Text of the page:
Markos Moulitsas, Democratic Power Broker

COMMENTARY Political Process

Markos Moulitsas, Democratic Power Broker

Jan 25, 2011 3 min read

Former Assistant Director, Strategic Communications

Conn served as the Assistant Director for Strategic Communications.
It's not every day that two members of Congress from the president's own party demand a White House press secretary's resignation, but that's exactly what Reps. Keith Ellison, D-Minn., and Alan Grayson, D-Fla., did last August.

What was the crime of President Obama's chief spokesman? The previous day, Gibbs criticized "the professional left," who he said wouldn't be satisfied until "we have Canadian health care and we've eliminated the Pentagon. That's not reality. ... They wouldn't be satisfied if Dennis Kucinich was president."

Within hours of the story's publication, Gibbs had issued an apology explaining: "I watch too much cable, I admit. Day after day, it gets frustrating."

But Gibbs must not have been watching Fox News, which no one has ever described as a voice on the Left. More likely, it was MSNBC, the favored cable TV outlet of left-wing political activists who often exercise a decisive influence on Democratic officials and policies.

Mostly, these activists come from Big Labor, Big Green, the trial lawyers or the nonprofit communities. Others come from the media or the blogosphere. Take, for example, Markos Moulitsas, founder of the highly influential Daily Kos blog.

As an unemployed Web developer, he began posting comments following the dot-com bust in 2001 on a small liberal politics site called By the summer of 2002, this writer had gained a large enough following to start the Daily Kos. The "Kos" is pronounced the same as the last syllable of his first name.

Born in Chicago in 1971, Kos' family lived in El Salvador from 1976 through 1980 where they were on the anti-communist side of the Salvadoran civil war. Mirroring President Reagan's fervent anti-communist policies, Kos counted himself a Republican until he entered the army a few weeks shy of his 18th birthday.

In the Army, Kos found his progressive politics, recounting in the American Prospect: "The military is perhaps the ideal society. We worked hard but the Army took care of us in return. All our basic needs were met, housing, food, and medical care."

By contrast, Kos became disillusioned by "the selfishness, lack of community, and sense of entitlement inherent in the Republican philosophy." By 2002, Kos had grown tired of losing to that Republican philosophy and he thought he knew why conservatives kept winning elections: "The simplest fact about American politics is that Republicans have a noise machine and we don't."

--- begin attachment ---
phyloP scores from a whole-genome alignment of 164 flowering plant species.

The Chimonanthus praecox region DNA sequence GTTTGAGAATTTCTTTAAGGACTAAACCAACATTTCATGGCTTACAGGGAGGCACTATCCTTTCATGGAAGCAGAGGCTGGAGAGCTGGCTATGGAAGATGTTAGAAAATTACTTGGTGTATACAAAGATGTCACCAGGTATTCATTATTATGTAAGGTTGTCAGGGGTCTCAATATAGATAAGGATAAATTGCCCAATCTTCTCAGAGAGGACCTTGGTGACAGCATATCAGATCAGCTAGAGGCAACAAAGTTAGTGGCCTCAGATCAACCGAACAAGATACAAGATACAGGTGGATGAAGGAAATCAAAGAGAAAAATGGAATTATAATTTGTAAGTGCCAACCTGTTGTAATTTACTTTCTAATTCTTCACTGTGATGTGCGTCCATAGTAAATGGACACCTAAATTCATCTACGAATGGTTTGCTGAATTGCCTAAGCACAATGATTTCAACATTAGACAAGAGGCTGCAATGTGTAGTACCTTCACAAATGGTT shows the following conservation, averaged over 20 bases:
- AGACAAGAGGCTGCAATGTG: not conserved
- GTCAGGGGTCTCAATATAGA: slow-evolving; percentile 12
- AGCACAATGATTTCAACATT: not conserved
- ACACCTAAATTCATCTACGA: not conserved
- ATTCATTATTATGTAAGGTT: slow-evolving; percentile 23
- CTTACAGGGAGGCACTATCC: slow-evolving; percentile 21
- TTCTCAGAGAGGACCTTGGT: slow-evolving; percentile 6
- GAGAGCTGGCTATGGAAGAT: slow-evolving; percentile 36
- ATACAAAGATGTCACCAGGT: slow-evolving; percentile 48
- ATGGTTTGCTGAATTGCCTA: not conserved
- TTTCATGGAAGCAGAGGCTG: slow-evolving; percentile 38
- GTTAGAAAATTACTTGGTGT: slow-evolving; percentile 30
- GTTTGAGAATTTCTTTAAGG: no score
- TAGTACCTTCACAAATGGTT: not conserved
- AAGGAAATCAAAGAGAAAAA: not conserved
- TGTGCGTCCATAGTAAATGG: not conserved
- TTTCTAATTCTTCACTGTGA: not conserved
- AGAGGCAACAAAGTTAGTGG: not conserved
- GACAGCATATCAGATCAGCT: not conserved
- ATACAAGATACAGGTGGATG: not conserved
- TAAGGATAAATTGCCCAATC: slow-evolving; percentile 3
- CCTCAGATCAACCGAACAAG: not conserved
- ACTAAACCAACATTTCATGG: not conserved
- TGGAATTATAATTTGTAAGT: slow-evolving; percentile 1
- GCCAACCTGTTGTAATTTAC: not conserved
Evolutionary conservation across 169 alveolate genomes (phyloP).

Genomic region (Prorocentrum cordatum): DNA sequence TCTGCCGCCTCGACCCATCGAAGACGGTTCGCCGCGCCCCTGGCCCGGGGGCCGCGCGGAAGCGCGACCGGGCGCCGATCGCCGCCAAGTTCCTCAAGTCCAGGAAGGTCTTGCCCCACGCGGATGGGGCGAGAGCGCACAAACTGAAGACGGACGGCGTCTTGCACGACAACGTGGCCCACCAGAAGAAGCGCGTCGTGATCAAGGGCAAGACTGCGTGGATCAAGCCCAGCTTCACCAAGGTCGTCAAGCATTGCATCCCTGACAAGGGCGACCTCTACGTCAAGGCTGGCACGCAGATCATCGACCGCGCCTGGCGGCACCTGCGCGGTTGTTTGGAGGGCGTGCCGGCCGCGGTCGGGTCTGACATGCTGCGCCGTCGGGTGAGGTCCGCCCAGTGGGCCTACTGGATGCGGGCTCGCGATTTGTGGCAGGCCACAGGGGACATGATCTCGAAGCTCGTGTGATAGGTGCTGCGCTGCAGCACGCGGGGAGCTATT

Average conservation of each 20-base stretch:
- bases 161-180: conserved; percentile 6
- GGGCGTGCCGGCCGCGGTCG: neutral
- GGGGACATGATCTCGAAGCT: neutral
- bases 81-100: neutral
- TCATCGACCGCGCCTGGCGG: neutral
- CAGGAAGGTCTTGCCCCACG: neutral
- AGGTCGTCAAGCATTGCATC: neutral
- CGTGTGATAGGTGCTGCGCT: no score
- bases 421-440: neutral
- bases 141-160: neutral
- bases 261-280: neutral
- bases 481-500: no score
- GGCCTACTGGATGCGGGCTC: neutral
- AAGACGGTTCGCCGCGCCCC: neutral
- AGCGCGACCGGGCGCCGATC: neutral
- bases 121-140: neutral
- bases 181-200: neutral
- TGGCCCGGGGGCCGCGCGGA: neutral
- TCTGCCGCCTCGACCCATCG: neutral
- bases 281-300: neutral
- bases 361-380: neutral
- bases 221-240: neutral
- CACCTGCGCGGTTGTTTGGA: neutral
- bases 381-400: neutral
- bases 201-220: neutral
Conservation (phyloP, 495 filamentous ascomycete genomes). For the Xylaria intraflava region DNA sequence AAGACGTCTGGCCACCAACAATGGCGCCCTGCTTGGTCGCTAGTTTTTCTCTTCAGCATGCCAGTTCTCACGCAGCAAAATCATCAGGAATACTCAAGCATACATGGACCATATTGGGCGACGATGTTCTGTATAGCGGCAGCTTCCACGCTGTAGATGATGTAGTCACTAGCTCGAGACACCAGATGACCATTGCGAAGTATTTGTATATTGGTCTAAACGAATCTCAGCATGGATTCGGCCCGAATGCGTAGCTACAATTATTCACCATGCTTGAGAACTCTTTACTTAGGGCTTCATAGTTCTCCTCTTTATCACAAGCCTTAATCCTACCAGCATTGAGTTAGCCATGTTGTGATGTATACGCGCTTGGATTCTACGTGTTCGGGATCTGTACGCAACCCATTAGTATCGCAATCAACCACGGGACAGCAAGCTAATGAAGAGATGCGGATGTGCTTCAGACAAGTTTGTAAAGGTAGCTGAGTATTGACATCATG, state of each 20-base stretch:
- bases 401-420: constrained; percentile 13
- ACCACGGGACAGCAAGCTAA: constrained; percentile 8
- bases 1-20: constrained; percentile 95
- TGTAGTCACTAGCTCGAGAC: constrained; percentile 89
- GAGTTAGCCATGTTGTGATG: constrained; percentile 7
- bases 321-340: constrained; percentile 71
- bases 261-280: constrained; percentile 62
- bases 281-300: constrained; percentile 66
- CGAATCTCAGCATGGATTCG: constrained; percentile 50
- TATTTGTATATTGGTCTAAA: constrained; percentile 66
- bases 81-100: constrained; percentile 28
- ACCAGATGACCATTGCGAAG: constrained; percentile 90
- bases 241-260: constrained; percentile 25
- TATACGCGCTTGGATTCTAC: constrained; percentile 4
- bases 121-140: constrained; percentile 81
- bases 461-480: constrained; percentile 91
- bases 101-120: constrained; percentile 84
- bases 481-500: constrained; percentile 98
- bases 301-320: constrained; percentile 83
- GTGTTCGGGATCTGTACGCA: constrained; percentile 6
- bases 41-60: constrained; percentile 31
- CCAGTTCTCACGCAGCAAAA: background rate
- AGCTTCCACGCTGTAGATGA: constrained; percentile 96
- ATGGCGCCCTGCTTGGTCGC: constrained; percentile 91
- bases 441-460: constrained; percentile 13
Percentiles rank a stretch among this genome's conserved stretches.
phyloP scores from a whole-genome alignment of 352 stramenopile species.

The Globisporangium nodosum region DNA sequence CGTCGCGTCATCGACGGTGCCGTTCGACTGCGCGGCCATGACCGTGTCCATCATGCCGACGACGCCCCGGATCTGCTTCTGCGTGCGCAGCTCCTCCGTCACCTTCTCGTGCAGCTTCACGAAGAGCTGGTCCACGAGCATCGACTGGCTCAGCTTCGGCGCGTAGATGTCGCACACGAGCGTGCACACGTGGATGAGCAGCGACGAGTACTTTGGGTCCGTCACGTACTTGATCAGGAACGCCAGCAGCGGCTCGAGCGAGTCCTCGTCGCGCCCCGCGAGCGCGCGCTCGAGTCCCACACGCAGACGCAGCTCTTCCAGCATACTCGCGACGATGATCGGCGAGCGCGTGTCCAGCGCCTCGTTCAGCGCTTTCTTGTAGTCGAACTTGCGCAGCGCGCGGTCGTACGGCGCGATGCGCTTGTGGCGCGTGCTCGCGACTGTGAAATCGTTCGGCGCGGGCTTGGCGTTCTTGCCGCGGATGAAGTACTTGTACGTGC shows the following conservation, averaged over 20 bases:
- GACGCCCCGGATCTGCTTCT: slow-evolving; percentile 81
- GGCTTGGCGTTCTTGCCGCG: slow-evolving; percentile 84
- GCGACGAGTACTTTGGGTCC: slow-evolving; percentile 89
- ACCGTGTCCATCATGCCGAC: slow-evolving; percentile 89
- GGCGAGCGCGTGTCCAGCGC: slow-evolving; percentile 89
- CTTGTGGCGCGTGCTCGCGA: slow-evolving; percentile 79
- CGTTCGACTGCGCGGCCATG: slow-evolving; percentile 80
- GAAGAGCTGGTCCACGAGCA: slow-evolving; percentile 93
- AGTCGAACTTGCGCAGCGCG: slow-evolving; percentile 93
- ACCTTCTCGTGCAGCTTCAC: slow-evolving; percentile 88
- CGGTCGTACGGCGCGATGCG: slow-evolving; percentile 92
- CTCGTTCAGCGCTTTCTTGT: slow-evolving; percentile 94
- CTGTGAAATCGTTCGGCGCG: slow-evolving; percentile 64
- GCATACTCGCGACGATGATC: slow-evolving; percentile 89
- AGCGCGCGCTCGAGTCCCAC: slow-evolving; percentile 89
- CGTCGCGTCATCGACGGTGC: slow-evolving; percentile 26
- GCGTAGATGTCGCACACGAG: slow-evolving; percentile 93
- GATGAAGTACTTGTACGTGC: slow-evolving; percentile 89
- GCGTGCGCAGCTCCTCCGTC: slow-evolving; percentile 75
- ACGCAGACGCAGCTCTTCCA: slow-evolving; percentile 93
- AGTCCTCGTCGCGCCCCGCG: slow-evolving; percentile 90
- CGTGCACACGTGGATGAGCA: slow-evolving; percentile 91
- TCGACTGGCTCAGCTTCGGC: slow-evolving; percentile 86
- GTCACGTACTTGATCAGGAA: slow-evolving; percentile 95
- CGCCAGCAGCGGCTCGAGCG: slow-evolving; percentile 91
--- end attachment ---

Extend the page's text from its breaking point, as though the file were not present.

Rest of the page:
Turns out Kos was not the only one hungry for a leftist noise machine. In April 2004 when four American contractors (all veterans and three of them fathers) were killed and their bodies hung from a bridge, Kos wrote: "I feel nothing over the death of the mercenaries. ... They are there to wage war for profit. Screw them."

Kos received a ton of attention for this comment ... attention which he was able to monetize. As a result, 2004 became the first year Kos was able to turn managing the Daily Kos into a full-time job. The Daily Kos now employees eight, has 250,000 registered users and attracts 2.5 million unique visitors a month.

Also in 2004, the Daily Kos raised $500,000 for 15 Democratic candidates. In 2006, using the online fundraising political action committee ActBlue, the Daily Kos raised $1.4 million for 17 Democratic candidates. As of December 2010, ActBlue had raised more than $170 million for Democratic candidates, making it the largest single PAC source for Democratic campaign funds.

Messaging and fundraising are not the end of Kos' activism. The professional left has also made candidate recruitment a priority, even taking on the establishment's picks if they are not left-wing enough.

In 2006, they helped Sen. Jim Webb, D-Va., and Rep. Jerry McNerney, D-Calif., defeat less liberal candidates in Democratic primaries, then defeat conservative Republican incumbents.

Kos has also dived into the polling game too, commissioning more than 155 polls in 2008 alone, more than any news outlet in the country.

Messaging, fundraising, polling, candidate recruitment ... there is a word for an entity that performs all of these functions: a political party.

Conn Carroll is assistant director of strategic communications at the Heritage Foundation.

First appeared in The Examiner